The standard 1966 quarters are made of a clad composition that contains 75% copper and 25% nickel. The standard quarters are not valuable, however rare silver error coins could potentially be found. Keep reading to learn more about these coins.
Note: None of the 1966 quarters have mint marks.
The standard 1966 clad quarters are very common so they only sell for premiums in uncirculated condition. The value is around $1 for coins in uncirculated condition with a grade of MS 63. Uncirculated coins with a grade of MS 65 are valued at around $7.
Silver Error Quarters
1965 was the year that dimes and quarters changed from being 90% silver to 0% silver. So 1966 was a year off from a transition year. Errors get made whenever there is a big change in operating procedure.
1966 silver error quarters are rumoured to exist. It's not confirmed. However it's likely that they exist because 1966 was close to a transition year and there are confirmed silver error varieties for the 1965 Quarter and the 1968 quarter.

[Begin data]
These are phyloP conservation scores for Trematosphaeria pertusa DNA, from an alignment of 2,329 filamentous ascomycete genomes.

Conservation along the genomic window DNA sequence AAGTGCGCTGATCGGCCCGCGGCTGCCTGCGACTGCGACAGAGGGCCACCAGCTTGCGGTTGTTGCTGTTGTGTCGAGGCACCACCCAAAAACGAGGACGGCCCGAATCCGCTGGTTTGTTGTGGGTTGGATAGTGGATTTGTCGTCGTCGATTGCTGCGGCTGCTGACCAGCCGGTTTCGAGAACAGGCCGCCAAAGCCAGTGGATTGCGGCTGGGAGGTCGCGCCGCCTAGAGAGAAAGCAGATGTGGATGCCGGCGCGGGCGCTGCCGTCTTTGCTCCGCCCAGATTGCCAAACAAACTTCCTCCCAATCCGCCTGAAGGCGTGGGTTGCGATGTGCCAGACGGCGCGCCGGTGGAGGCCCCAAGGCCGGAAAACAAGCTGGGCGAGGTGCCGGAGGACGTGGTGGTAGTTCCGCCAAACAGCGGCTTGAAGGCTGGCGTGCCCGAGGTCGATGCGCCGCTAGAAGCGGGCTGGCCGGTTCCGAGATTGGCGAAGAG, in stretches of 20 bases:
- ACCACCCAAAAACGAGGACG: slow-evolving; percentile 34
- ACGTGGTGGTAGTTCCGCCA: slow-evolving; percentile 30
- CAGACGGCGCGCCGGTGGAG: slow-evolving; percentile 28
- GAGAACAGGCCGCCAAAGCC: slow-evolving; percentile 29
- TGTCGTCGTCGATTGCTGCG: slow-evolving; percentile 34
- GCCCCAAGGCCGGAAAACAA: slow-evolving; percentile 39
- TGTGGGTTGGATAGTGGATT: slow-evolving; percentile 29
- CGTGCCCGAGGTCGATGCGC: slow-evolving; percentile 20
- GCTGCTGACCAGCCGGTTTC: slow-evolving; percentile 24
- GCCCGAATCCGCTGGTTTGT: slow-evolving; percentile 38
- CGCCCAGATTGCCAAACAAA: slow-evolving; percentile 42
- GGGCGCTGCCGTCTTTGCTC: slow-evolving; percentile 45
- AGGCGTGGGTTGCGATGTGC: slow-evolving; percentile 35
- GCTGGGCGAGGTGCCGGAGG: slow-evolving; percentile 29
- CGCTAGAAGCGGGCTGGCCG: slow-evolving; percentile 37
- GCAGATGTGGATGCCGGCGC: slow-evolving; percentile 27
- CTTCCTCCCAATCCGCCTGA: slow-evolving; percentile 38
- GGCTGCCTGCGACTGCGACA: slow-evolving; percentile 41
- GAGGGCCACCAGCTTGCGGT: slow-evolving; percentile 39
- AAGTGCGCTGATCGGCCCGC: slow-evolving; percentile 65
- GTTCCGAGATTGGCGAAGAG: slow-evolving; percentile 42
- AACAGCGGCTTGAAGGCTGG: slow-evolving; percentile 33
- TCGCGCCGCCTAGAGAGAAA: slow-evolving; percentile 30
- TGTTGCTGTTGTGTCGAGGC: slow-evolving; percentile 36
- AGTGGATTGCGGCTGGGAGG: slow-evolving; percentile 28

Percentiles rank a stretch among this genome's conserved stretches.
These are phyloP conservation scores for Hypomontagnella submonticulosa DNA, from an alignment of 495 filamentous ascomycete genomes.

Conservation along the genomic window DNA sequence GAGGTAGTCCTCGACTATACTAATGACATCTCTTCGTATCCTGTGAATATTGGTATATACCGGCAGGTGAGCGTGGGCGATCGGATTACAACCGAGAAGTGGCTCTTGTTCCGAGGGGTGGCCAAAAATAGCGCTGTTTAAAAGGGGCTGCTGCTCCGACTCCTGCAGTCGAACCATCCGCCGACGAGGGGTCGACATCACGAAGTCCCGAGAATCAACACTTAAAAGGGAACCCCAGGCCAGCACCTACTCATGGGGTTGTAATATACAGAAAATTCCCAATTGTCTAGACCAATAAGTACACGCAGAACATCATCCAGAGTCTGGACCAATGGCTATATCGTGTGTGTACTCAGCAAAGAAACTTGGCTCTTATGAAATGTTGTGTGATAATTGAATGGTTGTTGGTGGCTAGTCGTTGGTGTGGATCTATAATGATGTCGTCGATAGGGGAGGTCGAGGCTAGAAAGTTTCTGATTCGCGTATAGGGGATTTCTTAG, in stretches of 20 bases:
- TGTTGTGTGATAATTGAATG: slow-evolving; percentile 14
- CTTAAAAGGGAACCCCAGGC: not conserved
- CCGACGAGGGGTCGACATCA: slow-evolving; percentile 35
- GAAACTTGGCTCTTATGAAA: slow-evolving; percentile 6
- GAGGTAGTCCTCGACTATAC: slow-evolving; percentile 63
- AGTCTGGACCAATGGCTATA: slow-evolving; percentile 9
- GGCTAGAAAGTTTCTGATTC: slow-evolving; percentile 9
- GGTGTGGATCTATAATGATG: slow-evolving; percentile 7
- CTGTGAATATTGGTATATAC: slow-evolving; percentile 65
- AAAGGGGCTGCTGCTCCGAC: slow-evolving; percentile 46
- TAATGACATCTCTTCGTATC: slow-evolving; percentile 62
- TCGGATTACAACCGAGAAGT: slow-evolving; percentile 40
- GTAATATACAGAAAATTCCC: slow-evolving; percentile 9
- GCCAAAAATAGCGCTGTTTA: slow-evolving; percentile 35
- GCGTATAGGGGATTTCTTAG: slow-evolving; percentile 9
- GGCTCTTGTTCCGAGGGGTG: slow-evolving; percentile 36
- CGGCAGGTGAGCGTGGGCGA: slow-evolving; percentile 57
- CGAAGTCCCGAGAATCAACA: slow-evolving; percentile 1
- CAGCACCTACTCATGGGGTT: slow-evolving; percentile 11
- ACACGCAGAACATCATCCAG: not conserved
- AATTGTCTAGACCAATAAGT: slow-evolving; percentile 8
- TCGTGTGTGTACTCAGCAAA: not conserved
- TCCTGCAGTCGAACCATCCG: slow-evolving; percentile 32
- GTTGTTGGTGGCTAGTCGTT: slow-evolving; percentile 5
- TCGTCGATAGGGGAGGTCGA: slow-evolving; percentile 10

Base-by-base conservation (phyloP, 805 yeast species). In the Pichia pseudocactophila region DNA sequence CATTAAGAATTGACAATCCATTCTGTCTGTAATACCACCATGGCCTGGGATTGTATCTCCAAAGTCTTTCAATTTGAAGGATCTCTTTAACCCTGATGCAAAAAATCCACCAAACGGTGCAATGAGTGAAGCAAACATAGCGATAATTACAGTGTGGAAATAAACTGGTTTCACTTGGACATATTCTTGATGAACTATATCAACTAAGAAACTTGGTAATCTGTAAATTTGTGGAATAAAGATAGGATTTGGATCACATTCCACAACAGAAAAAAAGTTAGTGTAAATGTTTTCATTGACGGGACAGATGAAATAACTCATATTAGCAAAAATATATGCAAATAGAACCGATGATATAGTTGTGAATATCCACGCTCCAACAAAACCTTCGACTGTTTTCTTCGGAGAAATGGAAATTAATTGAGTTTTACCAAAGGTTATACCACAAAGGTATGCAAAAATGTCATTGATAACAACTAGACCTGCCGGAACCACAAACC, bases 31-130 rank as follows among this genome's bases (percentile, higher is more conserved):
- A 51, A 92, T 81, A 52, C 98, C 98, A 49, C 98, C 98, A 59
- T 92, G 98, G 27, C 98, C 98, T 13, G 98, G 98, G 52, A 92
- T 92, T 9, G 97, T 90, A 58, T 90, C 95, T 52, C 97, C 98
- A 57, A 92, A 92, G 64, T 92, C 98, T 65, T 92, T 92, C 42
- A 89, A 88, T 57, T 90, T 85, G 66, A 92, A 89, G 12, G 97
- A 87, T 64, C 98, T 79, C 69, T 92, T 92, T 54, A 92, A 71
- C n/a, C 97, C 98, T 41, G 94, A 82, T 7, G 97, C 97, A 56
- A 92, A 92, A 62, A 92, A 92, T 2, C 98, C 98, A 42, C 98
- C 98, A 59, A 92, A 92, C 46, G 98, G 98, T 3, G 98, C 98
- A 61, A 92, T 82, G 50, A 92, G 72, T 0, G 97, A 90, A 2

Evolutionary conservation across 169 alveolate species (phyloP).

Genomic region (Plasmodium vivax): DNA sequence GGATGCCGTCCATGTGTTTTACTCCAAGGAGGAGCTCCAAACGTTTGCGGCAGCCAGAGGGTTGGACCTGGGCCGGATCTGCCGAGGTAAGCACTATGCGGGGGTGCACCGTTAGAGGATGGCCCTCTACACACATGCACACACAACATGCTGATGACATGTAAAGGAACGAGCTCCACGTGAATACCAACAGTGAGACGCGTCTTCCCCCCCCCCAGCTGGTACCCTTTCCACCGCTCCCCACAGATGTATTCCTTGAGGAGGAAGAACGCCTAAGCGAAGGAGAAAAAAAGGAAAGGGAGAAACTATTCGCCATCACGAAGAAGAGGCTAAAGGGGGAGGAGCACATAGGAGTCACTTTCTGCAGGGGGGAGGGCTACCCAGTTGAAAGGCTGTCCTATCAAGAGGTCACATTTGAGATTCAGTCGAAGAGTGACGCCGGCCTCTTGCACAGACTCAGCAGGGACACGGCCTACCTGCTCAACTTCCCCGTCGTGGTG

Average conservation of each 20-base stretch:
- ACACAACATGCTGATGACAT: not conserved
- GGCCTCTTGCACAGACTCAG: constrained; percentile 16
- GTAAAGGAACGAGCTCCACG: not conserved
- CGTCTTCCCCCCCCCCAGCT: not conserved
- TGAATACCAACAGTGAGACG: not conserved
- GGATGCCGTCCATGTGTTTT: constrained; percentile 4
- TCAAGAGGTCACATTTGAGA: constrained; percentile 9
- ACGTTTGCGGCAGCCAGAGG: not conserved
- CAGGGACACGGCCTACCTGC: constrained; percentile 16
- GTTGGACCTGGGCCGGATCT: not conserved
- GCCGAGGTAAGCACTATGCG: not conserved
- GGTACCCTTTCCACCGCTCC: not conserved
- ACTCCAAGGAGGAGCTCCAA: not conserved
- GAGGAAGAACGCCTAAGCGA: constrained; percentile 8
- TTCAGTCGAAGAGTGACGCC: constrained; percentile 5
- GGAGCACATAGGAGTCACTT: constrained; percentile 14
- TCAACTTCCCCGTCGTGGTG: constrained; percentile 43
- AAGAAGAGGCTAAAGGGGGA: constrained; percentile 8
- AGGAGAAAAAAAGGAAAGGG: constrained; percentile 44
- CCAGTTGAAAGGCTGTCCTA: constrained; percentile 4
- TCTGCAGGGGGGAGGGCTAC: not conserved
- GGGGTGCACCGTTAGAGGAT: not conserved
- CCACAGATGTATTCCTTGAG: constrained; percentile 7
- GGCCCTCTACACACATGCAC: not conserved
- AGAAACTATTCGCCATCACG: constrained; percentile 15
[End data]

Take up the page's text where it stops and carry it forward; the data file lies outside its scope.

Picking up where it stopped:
So how would you identify a silver error coin? It's simple. The easiest method is to weigh the coin on a calibrated gram scale. The standard clad quarters weigh 5.67 grams and the 90% silver quarters weigh 6.25 grams. You can also use the eye test. Silver quarters are shinier and they don't have any copper or nickel layers showing on the edge of the coin.
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